We are aware of your request for the occupying students to leave room 202 of the Smeaton building by tomorrow morning. However, we feel that the proposals presented to us by Dr Anita Jellings do not sufficiently address our concerns. Furthermore, we feel that these issues merit your personal attention and response, for which we would be most grateful.
We wish to reiterate the fact that the occupying students will not disturb the lectures of our fellow students taking place in the room. Today the university management decided to relocate lectures to alternative locations. The occupying students would be keen for lectures to continue in this room without interruption. We are willing for a small group to remain unobtrusively at the back of the room, as a symbolic presence.
With regards to your response to the demand that the university issue a statement condemning Israel’s actions in Gaza, we request that this demand be raised with the Chief Executive’s Group for debate. Should they come to the same conclusion, we request a formal statement explaining their reasons; in particular why the University of Plymouth cannot condemn human rights violations.
The university’s proposed ethical investment plan is not specific to our concerns. A proposed solution we would be happy with would include a review of the University’s indirect investments and activities with BAE Systems at the next Sustainability Group meeting. We request confirmation of such.
We are pleased with your proposition to work with other universities to provide surplus teaching materials to students at the University of Gaza, however we request that this be formally guaranteed and documented. Furthermore, we are pleased that you are willing to consider the request to provide six students from Gaza University with scholarships at the University of Plymouth, although we request that this be formally confirmed rather than merely considered.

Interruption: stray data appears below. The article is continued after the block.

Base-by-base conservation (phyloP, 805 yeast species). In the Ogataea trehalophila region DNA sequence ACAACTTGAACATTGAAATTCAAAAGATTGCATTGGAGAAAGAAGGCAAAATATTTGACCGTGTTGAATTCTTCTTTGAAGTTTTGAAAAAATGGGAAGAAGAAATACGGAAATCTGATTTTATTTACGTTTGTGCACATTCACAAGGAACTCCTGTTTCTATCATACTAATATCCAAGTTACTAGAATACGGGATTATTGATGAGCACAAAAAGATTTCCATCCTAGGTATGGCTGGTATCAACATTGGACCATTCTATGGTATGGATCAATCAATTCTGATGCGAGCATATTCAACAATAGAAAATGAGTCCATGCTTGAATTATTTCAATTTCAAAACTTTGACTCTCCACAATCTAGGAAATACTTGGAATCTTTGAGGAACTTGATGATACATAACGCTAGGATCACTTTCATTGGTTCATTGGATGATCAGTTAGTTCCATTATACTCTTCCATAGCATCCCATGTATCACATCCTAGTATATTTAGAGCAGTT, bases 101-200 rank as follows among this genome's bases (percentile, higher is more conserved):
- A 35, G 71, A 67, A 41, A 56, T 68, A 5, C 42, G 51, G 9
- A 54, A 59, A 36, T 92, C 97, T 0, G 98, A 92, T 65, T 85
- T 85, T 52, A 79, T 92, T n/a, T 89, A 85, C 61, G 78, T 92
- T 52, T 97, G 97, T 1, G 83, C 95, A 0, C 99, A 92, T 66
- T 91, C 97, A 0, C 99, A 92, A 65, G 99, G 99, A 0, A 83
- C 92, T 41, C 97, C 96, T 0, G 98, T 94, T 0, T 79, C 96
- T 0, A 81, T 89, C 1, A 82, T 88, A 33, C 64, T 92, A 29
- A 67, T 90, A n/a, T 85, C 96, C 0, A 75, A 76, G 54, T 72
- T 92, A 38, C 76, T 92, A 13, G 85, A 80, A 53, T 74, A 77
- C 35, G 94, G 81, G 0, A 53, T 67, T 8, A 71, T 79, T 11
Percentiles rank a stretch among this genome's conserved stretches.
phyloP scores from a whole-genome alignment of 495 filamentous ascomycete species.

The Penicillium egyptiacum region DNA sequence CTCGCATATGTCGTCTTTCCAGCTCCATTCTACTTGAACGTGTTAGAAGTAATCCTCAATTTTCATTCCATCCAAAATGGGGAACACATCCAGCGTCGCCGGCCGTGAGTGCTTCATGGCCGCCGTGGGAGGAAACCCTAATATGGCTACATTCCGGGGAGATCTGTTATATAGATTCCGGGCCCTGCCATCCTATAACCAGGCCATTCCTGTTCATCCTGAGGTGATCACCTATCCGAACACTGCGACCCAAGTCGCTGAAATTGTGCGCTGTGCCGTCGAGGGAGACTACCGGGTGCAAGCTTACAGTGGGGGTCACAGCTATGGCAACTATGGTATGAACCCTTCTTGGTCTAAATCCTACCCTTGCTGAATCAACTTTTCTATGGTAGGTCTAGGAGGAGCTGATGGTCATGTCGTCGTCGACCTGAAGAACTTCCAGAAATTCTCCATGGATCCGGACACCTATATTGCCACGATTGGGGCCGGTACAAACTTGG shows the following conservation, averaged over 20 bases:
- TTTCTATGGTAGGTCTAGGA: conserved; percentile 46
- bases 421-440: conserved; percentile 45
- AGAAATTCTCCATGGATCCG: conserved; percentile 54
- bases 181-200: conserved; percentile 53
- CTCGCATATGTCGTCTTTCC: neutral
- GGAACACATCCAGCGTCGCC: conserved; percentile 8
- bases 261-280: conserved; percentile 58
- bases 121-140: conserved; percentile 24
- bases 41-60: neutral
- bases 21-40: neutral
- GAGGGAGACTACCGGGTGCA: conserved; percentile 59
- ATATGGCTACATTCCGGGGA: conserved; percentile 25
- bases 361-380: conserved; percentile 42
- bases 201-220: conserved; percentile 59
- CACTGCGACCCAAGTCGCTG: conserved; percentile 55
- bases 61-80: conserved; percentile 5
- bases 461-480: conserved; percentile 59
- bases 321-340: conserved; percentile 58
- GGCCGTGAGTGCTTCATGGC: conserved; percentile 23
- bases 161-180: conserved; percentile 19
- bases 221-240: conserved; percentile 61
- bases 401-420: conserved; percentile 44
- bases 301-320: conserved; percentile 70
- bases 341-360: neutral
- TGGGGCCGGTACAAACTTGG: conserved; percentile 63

We look forward to your personal response on these terms.
The occupying students of the University of Plymouth
Tuesday, 24 February 2009
The Dean of Students, Dr Anita Jellings, met with Adam Whittaker from the Solidarity with Gaza group, on Tuesday 24 February, at the request of the group. Students' Union Vice President Alison Smith was also present.
Adam outlined the aims of the protest.
The following is a summary of the informal response from the Dean of Students:
The University of Plymouth upholds the principle that there should be freedom to express any view, as long as the pursuance of such freedoms remains within the law and university policy. The university will not take any disciplinary measures against any student protesters whilst they also uphold that principle.
The academic freedom that everyone in the university community enjoys is contingent on adherence to neutrality on political issues by the university, and the university does not make political statements on any issue.
The university is currently developing an ethical investment policy and exploring its procurement approach through its Sustainability Group, on which the Students' Union is represented as a full member. The Solidarity with Gaza group is advised to direct its aims related to investment and procurement through that representational route.
The university will liaise with other Higher Education Institutions in the UK to contribute to a co-ordinated response to the request for surplus educational resources to be provided to the University of Gaza.
The university will consider the request to provide a number of scholarships for students from Gaza University to study at the University of Plymouth, through the group responsible for the provision of scholarships.
The university requests the Solidarity with Gaza group to end its sit-in protest peacefully, and will update the group on progress with the actions proposed through liaison between the Dean of Students, Students' Union Vice President Alison Smith, and Adam Whittaker.
Needless to say, we're not happy about the vagueness of this response. We'll post an update once we've had a chance to hear how everyone feels about the situation later tonight.